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Tropical Storm Barry: where the storm is and where it’s heading

This map charts the course the storm has taken so far and shows NOAA’s best forecast for where it’s heading.

Tropical Storm Barry has made landfall on the central Louisiana coast and is expected to bring life-threatening storm surge and coastal flooding, punishing rains, and winds today and tomorrow. The storm strengthened into a Category 1 hurricane with maximum sustained wind of 75 mph Saturday morning, but weakened to a tropical storm with maximum sustained wind of 73 mph Saturday afternoon. It could bring a huge amount of rain to an already soaked region, including the city of New Orleans, as it slows to a crawl on Saturday.

Some communities along the Louisiana coast are evacuating in preparation. New Orleans residents are being instructed to shelter in place.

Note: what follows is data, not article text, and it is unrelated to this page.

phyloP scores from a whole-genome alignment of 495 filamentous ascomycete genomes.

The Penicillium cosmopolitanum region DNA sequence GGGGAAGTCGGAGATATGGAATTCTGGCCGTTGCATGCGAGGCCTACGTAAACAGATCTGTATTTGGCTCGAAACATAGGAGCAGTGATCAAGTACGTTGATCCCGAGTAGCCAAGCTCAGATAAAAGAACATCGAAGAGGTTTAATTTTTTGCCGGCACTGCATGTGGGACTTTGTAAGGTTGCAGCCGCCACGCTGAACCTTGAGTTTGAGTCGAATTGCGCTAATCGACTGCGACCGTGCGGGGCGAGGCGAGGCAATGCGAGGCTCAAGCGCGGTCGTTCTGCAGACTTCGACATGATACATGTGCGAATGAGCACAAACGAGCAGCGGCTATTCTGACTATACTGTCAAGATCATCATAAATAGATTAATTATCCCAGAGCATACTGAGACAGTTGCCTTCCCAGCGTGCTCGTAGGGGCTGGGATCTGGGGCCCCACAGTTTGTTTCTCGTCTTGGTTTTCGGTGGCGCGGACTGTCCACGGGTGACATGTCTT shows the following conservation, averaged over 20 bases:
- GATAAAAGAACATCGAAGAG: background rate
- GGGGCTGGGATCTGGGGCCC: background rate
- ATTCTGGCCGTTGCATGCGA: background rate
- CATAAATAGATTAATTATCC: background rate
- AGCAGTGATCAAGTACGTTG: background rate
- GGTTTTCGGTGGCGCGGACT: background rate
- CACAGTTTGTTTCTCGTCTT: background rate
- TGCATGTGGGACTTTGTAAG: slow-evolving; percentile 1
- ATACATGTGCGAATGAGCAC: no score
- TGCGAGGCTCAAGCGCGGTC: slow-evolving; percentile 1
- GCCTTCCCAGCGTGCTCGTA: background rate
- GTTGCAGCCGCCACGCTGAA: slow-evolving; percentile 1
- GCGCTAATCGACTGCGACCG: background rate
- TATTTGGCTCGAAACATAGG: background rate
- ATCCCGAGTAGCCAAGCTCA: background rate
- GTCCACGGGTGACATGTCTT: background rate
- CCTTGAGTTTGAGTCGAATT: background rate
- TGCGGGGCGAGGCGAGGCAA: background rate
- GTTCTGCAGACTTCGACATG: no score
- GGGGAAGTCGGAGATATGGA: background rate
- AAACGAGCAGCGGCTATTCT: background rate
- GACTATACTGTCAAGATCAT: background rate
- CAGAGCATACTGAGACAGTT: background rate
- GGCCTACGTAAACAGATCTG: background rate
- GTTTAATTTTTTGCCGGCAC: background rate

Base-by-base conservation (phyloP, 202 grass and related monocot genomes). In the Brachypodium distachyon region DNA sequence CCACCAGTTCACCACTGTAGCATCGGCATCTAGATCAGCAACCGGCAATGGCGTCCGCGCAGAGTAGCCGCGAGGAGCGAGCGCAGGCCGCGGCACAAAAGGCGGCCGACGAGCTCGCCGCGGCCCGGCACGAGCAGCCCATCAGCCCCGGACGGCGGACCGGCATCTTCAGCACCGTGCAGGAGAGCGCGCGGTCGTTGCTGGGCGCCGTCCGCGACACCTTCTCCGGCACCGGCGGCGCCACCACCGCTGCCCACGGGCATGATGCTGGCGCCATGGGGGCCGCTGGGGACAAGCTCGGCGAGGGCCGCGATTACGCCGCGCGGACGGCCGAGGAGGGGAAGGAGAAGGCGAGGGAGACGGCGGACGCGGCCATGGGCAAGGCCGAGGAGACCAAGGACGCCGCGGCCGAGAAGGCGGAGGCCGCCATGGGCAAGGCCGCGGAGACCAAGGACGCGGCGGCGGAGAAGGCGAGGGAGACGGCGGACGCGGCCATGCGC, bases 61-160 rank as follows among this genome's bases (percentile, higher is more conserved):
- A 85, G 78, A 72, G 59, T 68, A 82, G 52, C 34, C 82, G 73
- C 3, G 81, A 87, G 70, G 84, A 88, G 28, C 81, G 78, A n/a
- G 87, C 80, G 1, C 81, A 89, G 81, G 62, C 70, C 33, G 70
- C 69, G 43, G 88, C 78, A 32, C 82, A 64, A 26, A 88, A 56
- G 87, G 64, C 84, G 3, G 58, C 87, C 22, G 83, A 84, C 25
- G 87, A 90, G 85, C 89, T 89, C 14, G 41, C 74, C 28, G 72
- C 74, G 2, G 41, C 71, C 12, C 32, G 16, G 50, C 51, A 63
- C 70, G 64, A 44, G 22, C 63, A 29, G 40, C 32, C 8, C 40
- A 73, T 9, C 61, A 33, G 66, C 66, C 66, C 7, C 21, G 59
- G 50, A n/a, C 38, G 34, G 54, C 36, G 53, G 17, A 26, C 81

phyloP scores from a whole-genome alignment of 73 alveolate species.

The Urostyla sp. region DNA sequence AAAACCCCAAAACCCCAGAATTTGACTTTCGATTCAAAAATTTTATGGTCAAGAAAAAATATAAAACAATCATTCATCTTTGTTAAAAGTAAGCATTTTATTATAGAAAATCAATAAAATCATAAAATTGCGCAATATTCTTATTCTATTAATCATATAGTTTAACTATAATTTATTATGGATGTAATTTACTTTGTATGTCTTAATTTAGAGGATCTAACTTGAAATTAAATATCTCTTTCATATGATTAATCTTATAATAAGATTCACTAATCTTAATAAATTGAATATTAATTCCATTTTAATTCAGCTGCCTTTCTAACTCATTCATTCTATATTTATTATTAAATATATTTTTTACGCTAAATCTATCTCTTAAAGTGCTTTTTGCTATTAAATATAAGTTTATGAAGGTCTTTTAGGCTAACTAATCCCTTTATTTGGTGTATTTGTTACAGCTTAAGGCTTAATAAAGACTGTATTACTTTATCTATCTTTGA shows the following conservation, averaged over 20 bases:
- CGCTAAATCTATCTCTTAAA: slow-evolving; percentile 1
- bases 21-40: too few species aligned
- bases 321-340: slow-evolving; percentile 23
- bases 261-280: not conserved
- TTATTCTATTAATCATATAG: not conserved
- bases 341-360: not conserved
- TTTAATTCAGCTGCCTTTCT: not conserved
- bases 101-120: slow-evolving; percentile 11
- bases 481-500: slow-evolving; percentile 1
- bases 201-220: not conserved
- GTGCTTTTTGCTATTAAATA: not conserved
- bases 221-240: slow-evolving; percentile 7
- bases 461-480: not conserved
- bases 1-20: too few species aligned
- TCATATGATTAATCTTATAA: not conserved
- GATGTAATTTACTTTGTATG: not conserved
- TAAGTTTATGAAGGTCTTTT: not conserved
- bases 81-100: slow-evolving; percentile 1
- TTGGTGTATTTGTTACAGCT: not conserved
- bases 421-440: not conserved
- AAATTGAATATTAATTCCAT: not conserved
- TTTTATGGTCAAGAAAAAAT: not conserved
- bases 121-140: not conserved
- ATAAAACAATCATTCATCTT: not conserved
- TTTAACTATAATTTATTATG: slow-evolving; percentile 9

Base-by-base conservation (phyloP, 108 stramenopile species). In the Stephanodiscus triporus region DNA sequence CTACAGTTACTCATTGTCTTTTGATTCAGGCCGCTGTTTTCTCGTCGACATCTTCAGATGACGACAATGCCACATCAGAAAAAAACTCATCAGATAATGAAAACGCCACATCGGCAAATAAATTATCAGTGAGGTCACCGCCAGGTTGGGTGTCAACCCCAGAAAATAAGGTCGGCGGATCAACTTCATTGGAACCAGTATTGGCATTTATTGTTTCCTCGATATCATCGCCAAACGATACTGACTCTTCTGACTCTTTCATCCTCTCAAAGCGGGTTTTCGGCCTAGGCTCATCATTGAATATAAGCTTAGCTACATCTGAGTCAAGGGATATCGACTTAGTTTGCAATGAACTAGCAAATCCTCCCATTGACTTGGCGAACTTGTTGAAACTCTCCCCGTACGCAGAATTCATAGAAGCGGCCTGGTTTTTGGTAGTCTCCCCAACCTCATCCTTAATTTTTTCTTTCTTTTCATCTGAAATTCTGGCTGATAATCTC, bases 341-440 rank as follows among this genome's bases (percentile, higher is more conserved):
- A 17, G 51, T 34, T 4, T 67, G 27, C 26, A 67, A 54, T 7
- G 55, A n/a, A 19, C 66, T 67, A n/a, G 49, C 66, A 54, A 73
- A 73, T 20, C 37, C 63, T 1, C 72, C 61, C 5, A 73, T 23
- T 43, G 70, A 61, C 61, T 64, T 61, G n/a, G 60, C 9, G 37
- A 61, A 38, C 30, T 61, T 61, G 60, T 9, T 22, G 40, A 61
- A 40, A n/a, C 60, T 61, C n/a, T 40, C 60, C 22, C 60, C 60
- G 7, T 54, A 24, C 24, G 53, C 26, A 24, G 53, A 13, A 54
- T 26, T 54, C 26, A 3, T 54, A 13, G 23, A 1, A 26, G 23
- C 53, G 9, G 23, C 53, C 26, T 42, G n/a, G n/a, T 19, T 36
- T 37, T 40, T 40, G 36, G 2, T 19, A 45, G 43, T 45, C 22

The most dangerous aspect of a hurricane or tropical storm is usually the storm surge, when wind pushes water ashore several feet above the normal tide. Storm surge can trap people in their homes, obliterate entire houses, and make rescue missions risky and slow.

The storm surge from Barry will be dangerous in some areas: between 1 and 6 feet along the southeastern Louisiana coast and into Mississippi. (View a storm surge warning risk map for the storm here.)

Barry will also bring 10 to 20 inches of rain to south-central and southeast Louisiana and southwest Mississippi. “These rains are expected to lead to dangerous, life threatening flooding over portions of the central Gulf Coast into the Lower Mississippi Valley,” the National Hurricane Center warns.

This map below charts the course the storm has taken so far and NOAA’s National Hurricane Center’s best available forecast for where it’s heading. The map will update automatically when new forecasts are published. Regardless of its exact category rating, it will remain a dangerous situation.

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